The transformation in Threshold's sound and attitude between “Wounded Land” and its 1994 follow up “Psychedelicatessen” is like night and day. While their debut was a doom-laden affair with a distinct 80s metal quality to it, their sophomore effort is a step up in every department, from the song writing and performances to the production, which is thick and heavier than a ton of bricks. The only Threshold album to feature the vocals of Mindfeed singer Glynn Morgan, “Psychedelicatessen”often gets overlooked in their discography, despite being possibly the coolest album they ever recorded.

I tend to reach for later albums when I'm hankering for a Threshold fix, but you can't deny the metal ownage of this record, which just rules from start to finish. This is generally due to the obscene amount of riffs dished out by Karl Groom and Nick Midson, and the powerful, grit-filled vocals of Morgan. It's a shame he didn't record more with the band, because he is unstoppable here. Mac blew him away in later years, but Morgan was more suited to the band's early sound than Damien Wilson, a statement you can't argue with in tunes like the monstrous “Sunseeker”, one of the band's best tunes bar none, and the groovy “Will To Give”.

Threshold have always had a post-thrash temperament to their sound, and nowhere is that more apparent than on “Psychedelicatessen”. The riffs on “He Is I Am” and the grinding “A Tension Of Souls” would put Testament to shame, no question. Now, this is the band's most metal release, without too many prog leanings or over-bearing keys from Richard West, but it does pale in comparison to the varied and strange “Extinct Instinct”. Saying that, if you can't get away with the band's later works, you will not be able to resist the riffs and energy displayed here. Progressive metal with a PhD and a couple of flying Vs.

The battle of Threshold vocalists is won - 99%

Crossover, November 7th, 2008

So who is the best vocalist to exercise his role as fontman in English prog metal veterans Threshold? Is is Damian Wilson or Andrew McDermott. Trick question, it is Glynn Morgen. So you’re a Threshold fanboy thinking “No its Wilson’s nasally, but unique and powerful voice” or “No its Andy mac’s dynamically accented and professional set of pipes.” Regardless, Glynn Morgen takes the cake with a powerful, pure heavy metal voice both technical and proficient. His astounding range, intense conviction, and heavenly voice make for one awesome show on this disc. Not to mention the core of this band, Karl Groom and Richard West along with their instrumental cohorts deliver the most powerful progressive metal release ever.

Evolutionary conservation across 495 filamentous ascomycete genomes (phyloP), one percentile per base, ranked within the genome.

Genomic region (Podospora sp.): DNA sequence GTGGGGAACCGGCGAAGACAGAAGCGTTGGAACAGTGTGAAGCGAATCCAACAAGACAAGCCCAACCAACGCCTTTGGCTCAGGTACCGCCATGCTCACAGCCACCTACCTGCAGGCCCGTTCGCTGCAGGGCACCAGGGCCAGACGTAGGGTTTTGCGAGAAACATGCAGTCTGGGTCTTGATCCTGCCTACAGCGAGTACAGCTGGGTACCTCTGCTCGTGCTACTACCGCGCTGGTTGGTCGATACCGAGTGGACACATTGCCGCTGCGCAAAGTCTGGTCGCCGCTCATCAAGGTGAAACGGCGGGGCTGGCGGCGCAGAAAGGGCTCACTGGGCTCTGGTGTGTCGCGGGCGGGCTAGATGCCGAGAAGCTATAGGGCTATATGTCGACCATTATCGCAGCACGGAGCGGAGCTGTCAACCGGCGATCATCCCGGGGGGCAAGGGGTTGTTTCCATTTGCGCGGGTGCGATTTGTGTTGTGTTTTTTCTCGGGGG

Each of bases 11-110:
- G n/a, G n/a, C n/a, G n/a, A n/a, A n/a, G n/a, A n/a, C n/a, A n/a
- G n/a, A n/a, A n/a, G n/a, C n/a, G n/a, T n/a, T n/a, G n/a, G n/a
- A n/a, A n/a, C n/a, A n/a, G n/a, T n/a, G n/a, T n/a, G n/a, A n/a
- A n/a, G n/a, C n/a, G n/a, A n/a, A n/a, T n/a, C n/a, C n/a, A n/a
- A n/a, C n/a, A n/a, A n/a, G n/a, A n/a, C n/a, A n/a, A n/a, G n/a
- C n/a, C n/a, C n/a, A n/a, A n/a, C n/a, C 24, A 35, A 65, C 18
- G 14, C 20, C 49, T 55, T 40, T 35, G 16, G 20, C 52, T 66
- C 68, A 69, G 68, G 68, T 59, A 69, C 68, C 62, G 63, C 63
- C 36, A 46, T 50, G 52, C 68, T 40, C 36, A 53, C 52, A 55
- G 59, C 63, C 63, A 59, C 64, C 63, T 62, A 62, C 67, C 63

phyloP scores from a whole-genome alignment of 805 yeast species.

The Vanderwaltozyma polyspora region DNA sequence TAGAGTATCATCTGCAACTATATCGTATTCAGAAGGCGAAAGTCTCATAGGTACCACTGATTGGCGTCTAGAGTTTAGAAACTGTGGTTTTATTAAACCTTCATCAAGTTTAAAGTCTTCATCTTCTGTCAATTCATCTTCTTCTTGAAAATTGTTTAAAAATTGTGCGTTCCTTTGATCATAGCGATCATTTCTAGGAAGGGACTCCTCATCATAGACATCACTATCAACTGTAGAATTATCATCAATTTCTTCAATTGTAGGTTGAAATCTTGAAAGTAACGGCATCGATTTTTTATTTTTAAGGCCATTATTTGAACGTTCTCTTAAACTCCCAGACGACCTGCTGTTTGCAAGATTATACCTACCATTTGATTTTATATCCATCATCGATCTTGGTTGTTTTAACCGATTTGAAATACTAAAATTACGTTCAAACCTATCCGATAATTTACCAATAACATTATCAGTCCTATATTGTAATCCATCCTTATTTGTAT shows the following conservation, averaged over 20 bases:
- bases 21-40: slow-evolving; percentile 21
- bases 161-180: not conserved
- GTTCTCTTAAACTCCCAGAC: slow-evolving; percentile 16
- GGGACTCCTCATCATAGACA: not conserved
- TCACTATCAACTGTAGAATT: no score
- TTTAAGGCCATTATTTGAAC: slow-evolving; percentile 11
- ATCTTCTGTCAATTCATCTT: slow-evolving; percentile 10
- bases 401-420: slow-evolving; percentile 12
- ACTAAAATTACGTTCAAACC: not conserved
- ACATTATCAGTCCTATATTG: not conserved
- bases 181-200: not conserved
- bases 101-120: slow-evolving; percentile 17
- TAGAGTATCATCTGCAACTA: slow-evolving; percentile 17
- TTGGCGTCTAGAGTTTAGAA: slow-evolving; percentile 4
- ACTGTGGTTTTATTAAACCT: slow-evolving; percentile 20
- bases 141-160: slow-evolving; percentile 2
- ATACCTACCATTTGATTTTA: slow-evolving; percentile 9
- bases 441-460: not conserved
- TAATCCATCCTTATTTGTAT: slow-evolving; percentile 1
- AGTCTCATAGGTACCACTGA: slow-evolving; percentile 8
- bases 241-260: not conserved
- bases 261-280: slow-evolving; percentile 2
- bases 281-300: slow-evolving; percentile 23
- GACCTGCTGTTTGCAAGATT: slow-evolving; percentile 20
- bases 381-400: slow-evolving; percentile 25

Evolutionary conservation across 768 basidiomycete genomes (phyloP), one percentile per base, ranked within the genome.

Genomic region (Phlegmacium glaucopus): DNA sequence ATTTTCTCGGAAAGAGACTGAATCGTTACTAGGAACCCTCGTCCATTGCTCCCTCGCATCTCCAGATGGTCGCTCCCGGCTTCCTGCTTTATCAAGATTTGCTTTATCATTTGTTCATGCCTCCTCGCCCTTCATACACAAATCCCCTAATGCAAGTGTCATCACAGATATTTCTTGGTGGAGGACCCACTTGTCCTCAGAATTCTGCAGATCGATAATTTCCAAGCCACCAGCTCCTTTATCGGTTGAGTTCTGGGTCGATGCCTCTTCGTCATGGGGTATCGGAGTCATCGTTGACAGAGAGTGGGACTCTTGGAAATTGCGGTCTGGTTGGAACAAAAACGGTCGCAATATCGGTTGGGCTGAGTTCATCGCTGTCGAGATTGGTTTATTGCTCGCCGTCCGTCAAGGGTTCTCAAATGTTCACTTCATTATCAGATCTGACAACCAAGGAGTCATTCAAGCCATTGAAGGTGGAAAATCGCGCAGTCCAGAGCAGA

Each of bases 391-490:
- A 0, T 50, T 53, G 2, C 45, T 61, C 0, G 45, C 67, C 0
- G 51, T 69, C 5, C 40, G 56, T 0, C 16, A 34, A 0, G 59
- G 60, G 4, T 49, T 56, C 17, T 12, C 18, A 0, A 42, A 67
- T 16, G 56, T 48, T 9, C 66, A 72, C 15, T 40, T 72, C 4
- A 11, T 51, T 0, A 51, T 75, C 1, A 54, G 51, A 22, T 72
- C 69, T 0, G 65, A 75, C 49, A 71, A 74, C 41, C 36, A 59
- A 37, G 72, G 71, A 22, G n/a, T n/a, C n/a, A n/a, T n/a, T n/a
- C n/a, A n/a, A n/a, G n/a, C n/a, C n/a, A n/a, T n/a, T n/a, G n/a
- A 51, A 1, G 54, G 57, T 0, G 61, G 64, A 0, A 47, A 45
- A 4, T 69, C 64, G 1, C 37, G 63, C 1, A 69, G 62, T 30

The music on this album is heavy and melodic, while allowing itself a progressive atmosphere and several ballads. This album contains both epic and to-the-point tracks. Threshold is not the most technical progressive metal band but surely one of the tightest, virtuoso coups in the genre’s boundaries. For an outsider, this could be considered power/progressive metal but not in the sense of Elegy or Angra and other bands that focus on speed and poppy melodies. Rather the prog/power metal found on this disc aligns more with the US side of things. There are several punishing riffs found throughout that would make some thrash bands run for cover, these things are heavy and REALLY FREAKING POWERFUL, not only that, but the melodies on this album are spot on. In the longer songs you can hear an array of more than 10 different stunning melodies to submerse your self in. This album is a perfect balance of heavy and soft featuring 2 acoustic ballads and some bridgelike clean parts. There is also a fair share of keys on this album but they are used in a way I’ve not heard before. They perfectly compliment the heaviness of the other instruments and never go over the stop or cheesy.

Every song on this is a killer, the only downer perhaps the second ballad “Lost” which seems out of place being a 2:43 track sandwiched between to epic monsters. This is a mandatory buy for prog, power, heavy, and even thrash fans. The song “Into the Light” may be the best prog song ever. This CD TOTALLY trumps anything else these guys would put out, even though they had some great ones later.

Standouts: “Sunseeker”, “A tension of Souls”, “Into the Light”, “Under the Sun”, “Innocent”, and “Intervention”. But they all kick ass and are far above average than your typical metal songs.